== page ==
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I try to implement a lock macro based on boost mutex, the code is below:

#include <boost/thread.hpp>
#include <iostream>

using namespace std;

#define lock(x) if(Lock _lock_=x){}else

class Mutex{
public:
    friend class Lock;

private:
    boost::mutex mutex_;

    void Lock(){
        mutex_.lock();
    };

    void Unlock(){
        mutex_.unlock();
    };
};

class Lock{
public:
    Lock(Mutex& mutex):mutex_(mutex){mutex_.Lock();};
    ~Lock(){mutex_.Unlock();};

    operator bool() const {
        return false;
    }

private:
    Mutex& mutex_;
};

void wait(int seconds)
{
    boost::this_thread::sleep(boost::posix_time::seconds(seconds));
}

void thread()
{
    Mutex mtx;
    for (int i = 0; i < 5; ++i)
    {
        lock(mtx){
            wait(1);
            std::cout << "Thread " << boost::this_thread::get_id() << ": " << i << std::endl;
        }
    }
}

int main()
{
    boost::thread t1(thread);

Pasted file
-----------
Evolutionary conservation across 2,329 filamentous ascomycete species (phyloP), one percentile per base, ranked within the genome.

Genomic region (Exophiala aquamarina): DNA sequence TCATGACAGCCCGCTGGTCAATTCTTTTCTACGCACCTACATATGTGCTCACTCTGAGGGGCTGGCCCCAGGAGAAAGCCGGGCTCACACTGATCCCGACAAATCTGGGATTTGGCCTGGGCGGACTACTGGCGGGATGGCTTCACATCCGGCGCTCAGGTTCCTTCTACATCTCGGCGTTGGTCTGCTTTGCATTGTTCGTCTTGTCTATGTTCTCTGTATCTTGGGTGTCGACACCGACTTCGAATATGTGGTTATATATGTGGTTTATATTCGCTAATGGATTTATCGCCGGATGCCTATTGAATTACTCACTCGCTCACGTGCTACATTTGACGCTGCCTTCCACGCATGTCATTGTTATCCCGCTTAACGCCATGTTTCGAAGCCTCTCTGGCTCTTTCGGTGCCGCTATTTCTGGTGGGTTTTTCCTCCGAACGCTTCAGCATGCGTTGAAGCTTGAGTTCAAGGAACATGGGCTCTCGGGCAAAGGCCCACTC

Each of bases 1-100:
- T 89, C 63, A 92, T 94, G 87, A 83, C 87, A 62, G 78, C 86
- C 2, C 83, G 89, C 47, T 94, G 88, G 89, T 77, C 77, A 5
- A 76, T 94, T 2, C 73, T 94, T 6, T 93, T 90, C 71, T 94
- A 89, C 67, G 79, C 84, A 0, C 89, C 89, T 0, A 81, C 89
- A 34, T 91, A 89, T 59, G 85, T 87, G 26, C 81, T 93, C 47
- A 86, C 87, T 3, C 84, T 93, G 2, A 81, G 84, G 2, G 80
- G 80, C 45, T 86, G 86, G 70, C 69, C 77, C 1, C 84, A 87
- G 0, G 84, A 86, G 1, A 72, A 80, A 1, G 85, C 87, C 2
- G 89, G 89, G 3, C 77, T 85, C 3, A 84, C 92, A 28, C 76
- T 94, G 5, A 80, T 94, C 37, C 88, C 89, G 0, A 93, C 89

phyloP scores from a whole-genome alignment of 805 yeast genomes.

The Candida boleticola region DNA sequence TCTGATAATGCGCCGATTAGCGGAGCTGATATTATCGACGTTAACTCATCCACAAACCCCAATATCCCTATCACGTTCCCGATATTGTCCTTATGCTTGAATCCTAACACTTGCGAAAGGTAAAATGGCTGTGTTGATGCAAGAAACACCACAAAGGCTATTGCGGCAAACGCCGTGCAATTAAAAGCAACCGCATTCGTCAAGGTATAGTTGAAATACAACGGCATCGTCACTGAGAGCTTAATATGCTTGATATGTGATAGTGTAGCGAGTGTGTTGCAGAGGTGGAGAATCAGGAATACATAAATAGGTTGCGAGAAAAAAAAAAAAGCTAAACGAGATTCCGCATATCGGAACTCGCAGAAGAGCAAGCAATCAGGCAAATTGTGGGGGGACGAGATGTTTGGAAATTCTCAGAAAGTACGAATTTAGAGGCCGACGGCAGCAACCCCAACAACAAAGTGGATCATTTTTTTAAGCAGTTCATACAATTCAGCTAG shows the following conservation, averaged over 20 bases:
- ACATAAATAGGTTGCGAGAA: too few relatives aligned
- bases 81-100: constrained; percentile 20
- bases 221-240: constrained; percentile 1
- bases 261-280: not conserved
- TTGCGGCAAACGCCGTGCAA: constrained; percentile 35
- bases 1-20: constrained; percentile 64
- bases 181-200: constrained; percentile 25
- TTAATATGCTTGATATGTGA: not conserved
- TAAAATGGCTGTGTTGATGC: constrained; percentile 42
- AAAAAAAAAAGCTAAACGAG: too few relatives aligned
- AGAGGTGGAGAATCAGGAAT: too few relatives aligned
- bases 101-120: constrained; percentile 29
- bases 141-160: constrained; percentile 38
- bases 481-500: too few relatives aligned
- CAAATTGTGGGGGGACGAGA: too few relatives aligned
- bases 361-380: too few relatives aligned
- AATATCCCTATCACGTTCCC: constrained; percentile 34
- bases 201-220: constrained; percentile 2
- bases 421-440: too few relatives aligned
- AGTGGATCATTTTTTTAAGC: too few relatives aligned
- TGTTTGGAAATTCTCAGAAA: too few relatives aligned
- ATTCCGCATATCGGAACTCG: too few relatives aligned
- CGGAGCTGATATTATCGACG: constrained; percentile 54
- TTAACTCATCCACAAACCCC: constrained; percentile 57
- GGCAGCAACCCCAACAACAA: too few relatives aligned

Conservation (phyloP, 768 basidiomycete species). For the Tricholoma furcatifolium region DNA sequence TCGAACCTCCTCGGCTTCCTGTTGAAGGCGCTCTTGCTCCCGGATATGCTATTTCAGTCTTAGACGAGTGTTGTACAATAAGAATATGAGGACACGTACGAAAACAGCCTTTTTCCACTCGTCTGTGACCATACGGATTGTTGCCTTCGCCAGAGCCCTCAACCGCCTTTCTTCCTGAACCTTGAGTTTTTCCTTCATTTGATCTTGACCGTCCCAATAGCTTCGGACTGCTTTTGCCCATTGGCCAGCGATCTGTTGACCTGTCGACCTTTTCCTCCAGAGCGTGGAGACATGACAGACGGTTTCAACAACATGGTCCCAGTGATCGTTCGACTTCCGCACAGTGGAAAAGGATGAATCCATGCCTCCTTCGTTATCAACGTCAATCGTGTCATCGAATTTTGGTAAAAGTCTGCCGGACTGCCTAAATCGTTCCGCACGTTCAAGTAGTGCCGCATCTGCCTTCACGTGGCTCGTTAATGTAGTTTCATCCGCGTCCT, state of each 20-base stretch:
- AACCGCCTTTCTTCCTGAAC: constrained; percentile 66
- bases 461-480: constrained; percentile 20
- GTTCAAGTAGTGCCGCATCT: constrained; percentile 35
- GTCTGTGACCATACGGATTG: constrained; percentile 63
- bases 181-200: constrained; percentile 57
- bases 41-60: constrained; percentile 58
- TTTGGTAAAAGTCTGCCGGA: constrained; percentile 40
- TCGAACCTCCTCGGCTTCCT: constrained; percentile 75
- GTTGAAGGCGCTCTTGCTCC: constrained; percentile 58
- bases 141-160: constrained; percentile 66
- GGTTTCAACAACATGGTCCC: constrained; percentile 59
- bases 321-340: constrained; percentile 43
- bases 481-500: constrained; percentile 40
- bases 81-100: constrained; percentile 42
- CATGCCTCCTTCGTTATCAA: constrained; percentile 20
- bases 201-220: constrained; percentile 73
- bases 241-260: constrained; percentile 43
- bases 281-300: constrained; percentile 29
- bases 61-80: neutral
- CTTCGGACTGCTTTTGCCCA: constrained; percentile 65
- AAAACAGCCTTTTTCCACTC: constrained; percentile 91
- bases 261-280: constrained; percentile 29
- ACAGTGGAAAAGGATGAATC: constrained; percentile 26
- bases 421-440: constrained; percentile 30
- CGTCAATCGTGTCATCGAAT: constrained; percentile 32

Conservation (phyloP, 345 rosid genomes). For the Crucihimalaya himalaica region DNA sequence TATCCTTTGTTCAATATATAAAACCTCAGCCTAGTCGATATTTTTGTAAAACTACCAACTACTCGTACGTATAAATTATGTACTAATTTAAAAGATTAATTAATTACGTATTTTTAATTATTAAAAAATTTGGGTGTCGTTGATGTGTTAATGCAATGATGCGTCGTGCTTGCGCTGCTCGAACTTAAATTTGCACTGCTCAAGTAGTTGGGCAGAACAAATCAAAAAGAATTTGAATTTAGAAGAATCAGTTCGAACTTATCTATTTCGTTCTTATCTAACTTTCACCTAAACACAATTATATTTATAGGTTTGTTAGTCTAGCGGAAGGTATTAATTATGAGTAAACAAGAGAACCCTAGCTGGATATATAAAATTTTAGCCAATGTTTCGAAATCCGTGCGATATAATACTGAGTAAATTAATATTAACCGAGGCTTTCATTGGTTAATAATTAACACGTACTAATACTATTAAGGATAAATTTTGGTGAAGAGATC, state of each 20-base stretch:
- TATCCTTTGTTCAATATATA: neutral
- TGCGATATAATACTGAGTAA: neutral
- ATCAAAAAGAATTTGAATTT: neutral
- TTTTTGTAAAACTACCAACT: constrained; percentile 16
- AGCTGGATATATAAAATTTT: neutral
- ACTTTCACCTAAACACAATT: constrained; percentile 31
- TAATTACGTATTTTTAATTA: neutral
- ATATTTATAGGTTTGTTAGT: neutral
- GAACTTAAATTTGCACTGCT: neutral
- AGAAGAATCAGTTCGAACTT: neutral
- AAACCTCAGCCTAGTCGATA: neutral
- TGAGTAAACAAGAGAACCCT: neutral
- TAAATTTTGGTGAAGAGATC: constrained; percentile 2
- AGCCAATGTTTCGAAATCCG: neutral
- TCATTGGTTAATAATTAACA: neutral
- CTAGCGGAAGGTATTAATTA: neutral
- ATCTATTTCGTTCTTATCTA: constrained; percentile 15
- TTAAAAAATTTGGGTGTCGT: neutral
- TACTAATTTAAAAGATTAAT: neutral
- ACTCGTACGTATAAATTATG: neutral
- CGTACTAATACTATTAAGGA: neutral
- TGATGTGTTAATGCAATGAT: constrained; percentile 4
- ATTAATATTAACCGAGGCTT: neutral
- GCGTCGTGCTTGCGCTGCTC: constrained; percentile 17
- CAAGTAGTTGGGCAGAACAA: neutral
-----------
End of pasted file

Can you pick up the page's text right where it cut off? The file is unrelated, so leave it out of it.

boost::thread t2(thread);
    t1.join();
    t2.join();
}

When I compile it in the Mac OS using clang++ -std=c++11 -stdlib=libc++ lock_raii.cc -lboost_system -lboost_thread. There's an error message:

lock_raii.cc:16:10: error: expected unqualified-id
                mutex_.lock();
                       ^
lock_raii.cc:6:17: note: expanded from macro 'lock'
#define lock(x) if(Lock _lock_=x){}else
                ^
1 error generated.

So, what's the problem with it?

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1  
The error message explains the problem; you have a preprocessor macro of the same name as this member function. As a result, it gets replaced with expanded macro and that is not what you intended. Do not name your macros using all lowercase characters for this very reason (prefer all caps). –  Peter Huene Oct 9 '13 at 20:34
1  
Is it because your call to mutex_.lock() gets "intercepted" by your macro? –  Kevin Cadieux Oct 9 '13 at 20:35
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1 Answer

up vote 3 down vote accepted

Here is what mutex_.lock(); looks like after macro expansion:

mutex_.if(Lock _lock_=){}else;
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